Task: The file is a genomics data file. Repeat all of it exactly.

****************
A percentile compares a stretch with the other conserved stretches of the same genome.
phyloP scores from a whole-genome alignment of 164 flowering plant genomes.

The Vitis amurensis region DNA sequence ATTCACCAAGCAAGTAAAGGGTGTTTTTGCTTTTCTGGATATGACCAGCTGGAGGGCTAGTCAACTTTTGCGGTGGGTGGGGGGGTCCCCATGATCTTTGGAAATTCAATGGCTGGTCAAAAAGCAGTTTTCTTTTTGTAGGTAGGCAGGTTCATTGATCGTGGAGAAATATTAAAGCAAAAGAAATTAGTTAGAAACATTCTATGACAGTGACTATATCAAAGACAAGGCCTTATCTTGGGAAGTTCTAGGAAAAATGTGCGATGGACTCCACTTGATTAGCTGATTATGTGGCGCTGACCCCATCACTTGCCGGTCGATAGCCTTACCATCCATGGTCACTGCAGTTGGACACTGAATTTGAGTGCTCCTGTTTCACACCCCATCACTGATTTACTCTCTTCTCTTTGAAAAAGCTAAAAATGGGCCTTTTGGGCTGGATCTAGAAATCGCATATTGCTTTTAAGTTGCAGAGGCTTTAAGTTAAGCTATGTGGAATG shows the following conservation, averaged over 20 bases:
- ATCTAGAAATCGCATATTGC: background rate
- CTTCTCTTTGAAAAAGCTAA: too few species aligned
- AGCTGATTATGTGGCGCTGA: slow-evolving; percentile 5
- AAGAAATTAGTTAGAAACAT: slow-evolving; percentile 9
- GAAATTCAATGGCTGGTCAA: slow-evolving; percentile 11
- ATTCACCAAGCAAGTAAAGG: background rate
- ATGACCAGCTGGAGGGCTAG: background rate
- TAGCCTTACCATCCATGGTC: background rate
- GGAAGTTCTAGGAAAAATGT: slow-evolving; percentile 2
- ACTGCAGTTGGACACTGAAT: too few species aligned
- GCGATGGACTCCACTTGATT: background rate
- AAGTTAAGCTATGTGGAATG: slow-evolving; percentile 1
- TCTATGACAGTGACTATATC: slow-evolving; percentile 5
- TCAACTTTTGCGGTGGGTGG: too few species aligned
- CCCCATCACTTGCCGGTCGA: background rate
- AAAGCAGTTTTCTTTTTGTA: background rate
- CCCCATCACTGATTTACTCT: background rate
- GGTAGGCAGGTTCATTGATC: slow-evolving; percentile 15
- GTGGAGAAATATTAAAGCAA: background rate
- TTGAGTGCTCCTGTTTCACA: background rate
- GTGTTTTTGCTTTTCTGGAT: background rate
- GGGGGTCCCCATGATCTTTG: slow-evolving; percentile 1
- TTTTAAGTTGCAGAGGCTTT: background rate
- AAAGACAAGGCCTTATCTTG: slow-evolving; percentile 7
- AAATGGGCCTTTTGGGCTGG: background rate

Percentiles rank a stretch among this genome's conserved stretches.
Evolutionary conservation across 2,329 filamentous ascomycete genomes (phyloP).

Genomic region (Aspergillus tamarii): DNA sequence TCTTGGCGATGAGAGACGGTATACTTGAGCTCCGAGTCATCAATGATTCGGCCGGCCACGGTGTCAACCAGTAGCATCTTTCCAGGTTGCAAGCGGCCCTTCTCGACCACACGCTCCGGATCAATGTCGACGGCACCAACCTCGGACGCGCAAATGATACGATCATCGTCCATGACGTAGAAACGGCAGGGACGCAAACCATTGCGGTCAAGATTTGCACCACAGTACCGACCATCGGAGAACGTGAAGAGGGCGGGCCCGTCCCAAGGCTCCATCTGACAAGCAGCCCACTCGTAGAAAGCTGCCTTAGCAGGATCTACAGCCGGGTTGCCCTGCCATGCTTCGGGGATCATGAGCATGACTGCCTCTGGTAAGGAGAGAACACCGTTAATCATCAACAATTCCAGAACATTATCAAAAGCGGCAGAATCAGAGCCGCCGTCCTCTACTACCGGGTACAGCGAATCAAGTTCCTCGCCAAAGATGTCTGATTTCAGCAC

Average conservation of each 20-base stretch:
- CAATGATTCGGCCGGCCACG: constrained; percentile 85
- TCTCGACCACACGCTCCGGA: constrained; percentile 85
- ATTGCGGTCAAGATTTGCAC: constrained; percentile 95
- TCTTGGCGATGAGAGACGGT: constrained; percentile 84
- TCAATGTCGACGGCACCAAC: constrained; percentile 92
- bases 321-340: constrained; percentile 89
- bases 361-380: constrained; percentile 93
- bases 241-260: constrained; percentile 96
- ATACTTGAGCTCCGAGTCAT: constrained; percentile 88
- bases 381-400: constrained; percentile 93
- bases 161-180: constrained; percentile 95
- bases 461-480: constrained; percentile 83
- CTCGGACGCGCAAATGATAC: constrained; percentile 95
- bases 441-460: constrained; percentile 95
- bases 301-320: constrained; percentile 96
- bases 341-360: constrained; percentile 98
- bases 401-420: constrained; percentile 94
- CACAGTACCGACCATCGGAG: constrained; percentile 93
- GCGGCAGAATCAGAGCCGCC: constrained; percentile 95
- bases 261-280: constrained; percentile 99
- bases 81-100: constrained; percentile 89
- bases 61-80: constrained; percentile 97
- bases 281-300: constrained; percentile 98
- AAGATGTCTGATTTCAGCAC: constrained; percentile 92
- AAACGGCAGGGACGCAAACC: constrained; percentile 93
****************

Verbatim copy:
A percentile compares a stretch with the other conserved stretches of the same genome.
phyloP scores from a whole-genome alignment of 164 flowering plant genomes.

The Vitis amurensis region DNA sequence ATTCACCAAGCAAGTAAAGGGTGTTTTTGCTTTTCTGGATATGACCAGCTGGAGGGCTAGTCAACTTTTGCGGTGGGTGGGGGGGTCCCCATGATCTTTGGAAATTCAATGGCTGGTCAAAAAGCAGTTTTCTTTTTGTAGGTAGGCAGGTTCATTGATCGTGGAGAAATATTAAAGCAAAAGAAATTAGTTAGAAACATTCTATGACAGTGACTATATCAAAGACAAGGCCTTATCTTGGGAAGTTCTAGGAAAAATGTGCGATGGACTCCACTTGATTAGCTGATTATGTGGCGCTGACCCCATCACTTGCCGGTCGATAGCCTTACCATCCATGGTCACTGCAGTTGGACACTGAATTTGAGTGCTCCTGTTTCACACCCCATCACTGATTTACTCTCTTCTCTTTGAAAAAGCTAAAAATGGGCCTTTTGGGCTGGATCTAGAAATCGCATATTGCTTTTAAGTTGCAGAGGCTTTAAGTTAAGCTATGTGGAATG shows the following conservation, averaged over 20 bases:
- ATCTAGAAATCGCATATTGC: background rate
- CTTCTCTTTGAAAAAGCTAA: too few species aligned
- AGCTGATTATGTGGCGCTGA: slow-evolving; percentile 5
- AAGAAATTAGTTAGAAACAT: slow-evolving; percentile 9
- GAAATTCAATGGCTGGTCAA: slow-evolving; percentile 11
- ATTCACCAAGCAAGTAAAGG: background rate
- ATGACCAGCTGGAGGGCTAG: background rate
- TAGCCTTACCATCCATGGTC: background rate
- GGAAGTTCTAGGAAAAATGT: slow-evolving; percentile 2
- ACTGCAGTTGGACACTGAAT: too few species aligned
- GCGATGGACTCCACTTGATT: background rate
- AAGTTAAGCTATGTGGAATG: slow-evolving; percentile 1
- TCTATGACAGTGACTATATC: slow-evolving; percentile 5
- TCAACTTTTGCGGTGGGTGG: too few species aligned
- CCCCATCACTTGCCGGTCGA: background rate
- AAAGCAGTTTTCTTTTTGTA: background rate
- CCCCATCACTGATTTACTCT: background rate
- GGTAGGCAGGTTCATTGATC: slow-evolving; percentile 15
- GTGGAGAAATATTAAAGCAA: background rate
- TTGAGTGCTCCTGTTTCACA: background rate
- GTGTTTTTGCTTTTCTGGAT: background rate
- GGGGGTCCCCATGATCTTTG: slow-evolving; percentile 1
- TTTTAAGTTGCAGAGGCTTT: background rate
- AAAGACAAGGCCTTATCTTG: slow-evolving; percentile 7
- AAATGGGCCTTTTGGGCTGG: background rate

Percentiles rank a stretch among this genome's conserved stretches.
Evolutionary conservation across 2,329 filamentous ascomycete genomes (phyloP).

Genomic region (Aspergillus tamarii): DNA sequence TCTTGGCGATGAGAGACGGTATACTTGAGCTCCGAGTCATCAATGATTCGGCCGGCCACGGTGTCAACCAGTAGCATCTTTCCAGGTTGCAAGCGGCCCTTCTCGACCACACGCTCCGGATCAATGTCGACGGCACCAACCTCGGACGCGCAAATGATACGATCATCGTCCATGACGTAGAAACGGCAGGGACGCAAACCATTGCGGTCAAGATTTGCACCACAGTACCGACCATCGGAGAACGTGAAGAGGGCGGGCCCGTCCCAAGGCTCCATCTGACAAGCAGCCCACTCGTAGAAAGCTGCCTTAGCAGGATCTACAGCCGGGTTGCCCTGCCATGCTTCGGGGATCATGAGCATGACTGCCTCTGGTAAGGAGAGAACACCGTTAATCATCAACAATTCCAGAACATTATCAAAAGCGGCAGAATCAGAGCCGCCGTCCTCTACTACCGGGTACAGCGAATCAAGTTCCTCGCCAAAGATGTCTGATTTCAGCAC

Average conservation of each 20-base stretch:
- CAATGATTCGGCCGGCCACG: constrained; percentile 85
- TCTCGACCACACGCTCCGGA: constrained; percentile 85
- ATTGCGGTCAAGATTTGCAC: constrained; percentile 95
- TCTTGGCGATGAGAGACGGT: constrained; percentile 84
- TCAATGTCGACGGCACCAAC: constrained; percentile 92
- bases 321-340: constrained; percentile 89
- bases 361-380: constrained; percentile 93
- bases 241-260: constrained; percentile 96
- ATACTTGAGCTCCGAGTCAT: constrained; percentile 88
- bases 381-400: constrained; percentile 93
- bases 161-180: constrained; percentile 95
- bases 461-480: constrained; percentile 83
- CTCGGACGCGCAAATGATAC: constrained; percentile 95
- bases 441-460: constrained; percentile 95
- bases 301-320: constrained; percentile 96
- bases 341-360: constrained; percentile 98
- bases 401-420: constrained; percentile 94
- CACAGTACCGACCATCGGAG: constrained; percentile 93
- GCGGCAGAATCAGAGCCGCC: constrained; percentile 95
- bases 261-280: constrained; percentile 99
- bases 81-100: constrained; percentile 89
- bases 61-80: constrained; percentile 97
- bases 281-300: constrained; percentile 98
- AAGATGTCTGATTTCAGCAC: constrained; percentile 92
- AAACGGCAGGGACGCAAACC: constrained; percentile 93